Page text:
Please note that the information provided herein is not legal advice and is provided for informational and educational purposes only. If you need legal advice with respect to your common law relationship (e.g. cohabitation agreement, separation agreement, getting married, etc.) in Ontario, you should seek professional assistance (e.g. make a post on Dynamic Legal Forms). We have Toronto, Ottawa, Brampton, Hamilton, and other Ontario family law lawyers registered on Dynamic Legal Forms who can offer information, advice, and assistance with respect to your common law relationship.
In this blog, I’ll be discussing common law relationships in Ontario.
In Ontario, when two people (regardless of their sexual orientation) live continuously together for at period of time, certain rights and obligations arise in the following contexts: family law, tax, welfare and family benefits, and employee benefit plans. Each context has its own definition of what constitutes a “common law” relationship and so too does each jurisdiction. For the purpose of this blog, I’ll only be discussing common law relationships in the context of family law issues.
Family Law: Support Obligations
Section 29 of the Ontario Family Law Act recognizes common law relationships for the purpose of support obligations (Part III of the Act). Such obligations arise where two people have been living together in a conjugal relationship for three continuous years (s. 29(a))or where they have a relationship of “some permanence” and “are the natural or adoptive parents of a child” (s. 29(b)).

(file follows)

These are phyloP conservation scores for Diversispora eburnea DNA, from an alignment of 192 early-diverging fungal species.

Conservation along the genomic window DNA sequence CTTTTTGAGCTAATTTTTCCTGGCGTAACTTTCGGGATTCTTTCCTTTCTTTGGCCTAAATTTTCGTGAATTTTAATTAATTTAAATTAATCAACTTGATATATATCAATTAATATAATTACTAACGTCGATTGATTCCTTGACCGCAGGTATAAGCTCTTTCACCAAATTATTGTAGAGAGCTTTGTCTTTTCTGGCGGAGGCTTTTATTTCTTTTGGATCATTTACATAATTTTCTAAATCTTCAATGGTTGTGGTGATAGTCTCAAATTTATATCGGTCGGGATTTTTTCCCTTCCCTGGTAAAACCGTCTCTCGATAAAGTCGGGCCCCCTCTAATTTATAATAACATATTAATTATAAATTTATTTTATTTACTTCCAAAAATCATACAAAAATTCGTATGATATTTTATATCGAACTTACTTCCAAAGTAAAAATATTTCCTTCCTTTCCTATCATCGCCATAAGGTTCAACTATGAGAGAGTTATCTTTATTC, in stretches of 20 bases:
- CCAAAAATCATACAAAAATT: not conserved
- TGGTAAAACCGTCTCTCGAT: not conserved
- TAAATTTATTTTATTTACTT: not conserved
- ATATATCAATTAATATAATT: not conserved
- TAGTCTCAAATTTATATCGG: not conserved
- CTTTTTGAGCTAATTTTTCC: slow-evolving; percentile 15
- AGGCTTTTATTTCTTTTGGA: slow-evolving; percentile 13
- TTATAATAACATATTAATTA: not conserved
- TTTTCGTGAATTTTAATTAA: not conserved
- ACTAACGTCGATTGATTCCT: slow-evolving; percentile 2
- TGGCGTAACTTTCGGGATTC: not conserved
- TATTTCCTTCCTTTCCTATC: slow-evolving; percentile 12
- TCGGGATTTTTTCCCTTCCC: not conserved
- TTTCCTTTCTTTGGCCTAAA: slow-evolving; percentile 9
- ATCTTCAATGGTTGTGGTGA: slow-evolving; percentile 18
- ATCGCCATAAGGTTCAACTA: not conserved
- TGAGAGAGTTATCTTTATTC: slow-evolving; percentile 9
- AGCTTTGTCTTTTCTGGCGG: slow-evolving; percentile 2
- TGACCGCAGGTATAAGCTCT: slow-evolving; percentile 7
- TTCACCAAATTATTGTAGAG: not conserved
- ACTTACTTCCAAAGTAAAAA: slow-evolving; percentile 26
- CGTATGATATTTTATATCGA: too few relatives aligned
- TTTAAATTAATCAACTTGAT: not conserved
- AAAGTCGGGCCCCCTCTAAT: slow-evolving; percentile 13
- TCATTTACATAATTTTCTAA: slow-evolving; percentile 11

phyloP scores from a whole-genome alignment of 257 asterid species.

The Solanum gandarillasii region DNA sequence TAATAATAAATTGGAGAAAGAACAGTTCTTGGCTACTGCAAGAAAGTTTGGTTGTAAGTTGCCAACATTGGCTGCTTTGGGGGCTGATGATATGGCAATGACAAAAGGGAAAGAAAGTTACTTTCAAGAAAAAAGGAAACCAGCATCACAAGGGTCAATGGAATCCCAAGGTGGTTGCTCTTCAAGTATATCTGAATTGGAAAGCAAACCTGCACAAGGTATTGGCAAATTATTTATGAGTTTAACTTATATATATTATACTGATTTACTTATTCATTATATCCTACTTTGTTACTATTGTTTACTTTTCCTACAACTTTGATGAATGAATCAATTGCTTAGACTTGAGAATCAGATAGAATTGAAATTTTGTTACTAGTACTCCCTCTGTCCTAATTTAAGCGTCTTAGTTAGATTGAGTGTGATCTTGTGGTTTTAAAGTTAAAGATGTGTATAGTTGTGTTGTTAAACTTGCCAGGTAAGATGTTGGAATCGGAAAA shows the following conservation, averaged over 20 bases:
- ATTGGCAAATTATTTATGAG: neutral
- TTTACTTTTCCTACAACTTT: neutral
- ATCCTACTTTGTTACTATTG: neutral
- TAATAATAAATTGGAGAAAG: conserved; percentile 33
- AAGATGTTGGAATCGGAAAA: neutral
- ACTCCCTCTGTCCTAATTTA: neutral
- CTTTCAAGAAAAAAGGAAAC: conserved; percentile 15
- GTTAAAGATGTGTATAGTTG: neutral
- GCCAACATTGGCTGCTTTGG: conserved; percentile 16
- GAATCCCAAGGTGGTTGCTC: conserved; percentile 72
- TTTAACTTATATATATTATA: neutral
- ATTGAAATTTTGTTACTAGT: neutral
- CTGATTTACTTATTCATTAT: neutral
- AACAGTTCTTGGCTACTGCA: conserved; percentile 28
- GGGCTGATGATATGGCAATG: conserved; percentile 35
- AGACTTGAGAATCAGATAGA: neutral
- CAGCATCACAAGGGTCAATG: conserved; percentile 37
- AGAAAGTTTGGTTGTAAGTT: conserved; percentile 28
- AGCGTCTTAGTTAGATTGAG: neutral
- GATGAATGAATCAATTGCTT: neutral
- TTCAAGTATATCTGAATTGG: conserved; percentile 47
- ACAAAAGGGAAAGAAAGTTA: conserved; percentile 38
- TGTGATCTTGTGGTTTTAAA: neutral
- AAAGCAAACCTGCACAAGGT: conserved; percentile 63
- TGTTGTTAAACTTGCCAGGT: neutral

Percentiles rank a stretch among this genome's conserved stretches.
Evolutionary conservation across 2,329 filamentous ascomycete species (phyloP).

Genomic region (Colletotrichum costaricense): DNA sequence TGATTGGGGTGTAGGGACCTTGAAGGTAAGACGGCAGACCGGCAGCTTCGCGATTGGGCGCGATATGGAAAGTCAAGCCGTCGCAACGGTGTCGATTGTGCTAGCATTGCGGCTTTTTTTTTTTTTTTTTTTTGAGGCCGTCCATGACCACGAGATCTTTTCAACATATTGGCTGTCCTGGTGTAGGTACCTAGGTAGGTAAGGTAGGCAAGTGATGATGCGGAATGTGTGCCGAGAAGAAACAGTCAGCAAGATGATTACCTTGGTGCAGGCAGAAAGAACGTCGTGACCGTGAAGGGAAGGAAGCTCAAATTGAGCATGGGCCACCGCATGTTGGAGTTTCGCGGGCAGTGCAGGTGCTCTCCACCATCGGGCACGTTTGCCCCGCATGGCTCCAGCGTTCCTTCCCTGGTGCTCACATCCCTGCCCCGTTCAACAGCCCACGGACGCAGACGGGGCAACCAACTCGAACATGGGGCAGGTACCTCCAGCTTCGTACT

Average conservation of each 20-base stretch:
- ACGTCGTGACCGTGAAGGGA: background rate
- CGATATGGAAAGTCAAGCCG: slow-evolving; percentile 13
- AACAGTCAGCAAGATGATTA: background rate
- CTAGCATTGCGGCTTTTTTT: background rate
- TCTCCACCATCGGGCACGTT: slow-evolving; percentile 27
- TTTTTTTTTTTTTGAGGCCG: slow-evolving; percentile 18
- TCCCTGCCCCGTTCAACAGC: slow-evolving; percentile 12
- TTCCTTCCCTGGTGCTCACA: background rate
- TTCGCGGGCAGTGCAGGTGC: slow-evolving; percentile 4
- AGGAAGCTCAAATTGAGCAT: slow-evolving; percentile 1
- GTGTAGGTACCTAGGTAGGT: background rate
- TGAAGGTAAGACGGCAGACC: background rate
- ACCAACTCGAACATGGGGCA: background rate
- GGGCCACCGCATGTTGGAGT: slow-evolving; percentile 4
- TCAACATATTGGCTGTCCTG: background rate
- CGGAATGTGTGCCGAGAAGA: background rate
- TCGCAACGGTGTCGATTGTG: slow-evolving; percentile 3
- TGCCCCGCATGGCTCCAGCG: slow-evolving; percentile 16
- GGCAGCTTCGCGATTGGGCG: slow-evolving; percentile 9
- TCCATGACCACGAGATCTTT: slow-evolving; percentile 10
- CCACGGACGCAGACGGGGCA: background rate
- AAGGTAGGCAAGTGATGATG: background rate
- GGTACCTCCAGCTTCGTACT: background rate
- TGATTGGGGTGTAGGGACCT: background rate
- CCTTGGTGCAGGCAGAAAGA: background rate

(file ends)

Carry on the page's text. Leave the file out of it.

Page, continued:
What about Division of Property or Equalization of Net Family Property?
Many people confuse the property rights and obligations that arise in the context of common law relationships for those arising from marriages. The bottom line is that common law spouses are not automatically entitled to anything (unlike in marriages, where spouses are generally entitled to half of the net family property).
Just look at definition of “spouse” used in respect of the division of property section of the Ontario Family Law Act. That definition does not include common law relationships. Rather, for those purposes, “spouse” means two people who are married to each other or have entered into a marriage that is “voidable or void, in good faith on the part of a person relying on this clause to assert any right” (s. 1 – definition of “spouse”).
Therefore, common law partners are not entitled to half of the net family property (as they would normally be if they were married). Rather, courts have to look to the doctrine of constructive trust as a way to divide property equitably between the parties. Absent a trust agreement, cohabitation agreement, or separation agreement, these situations are quite messy because courts will need to examine all of the facts of each particular case to make a judgment.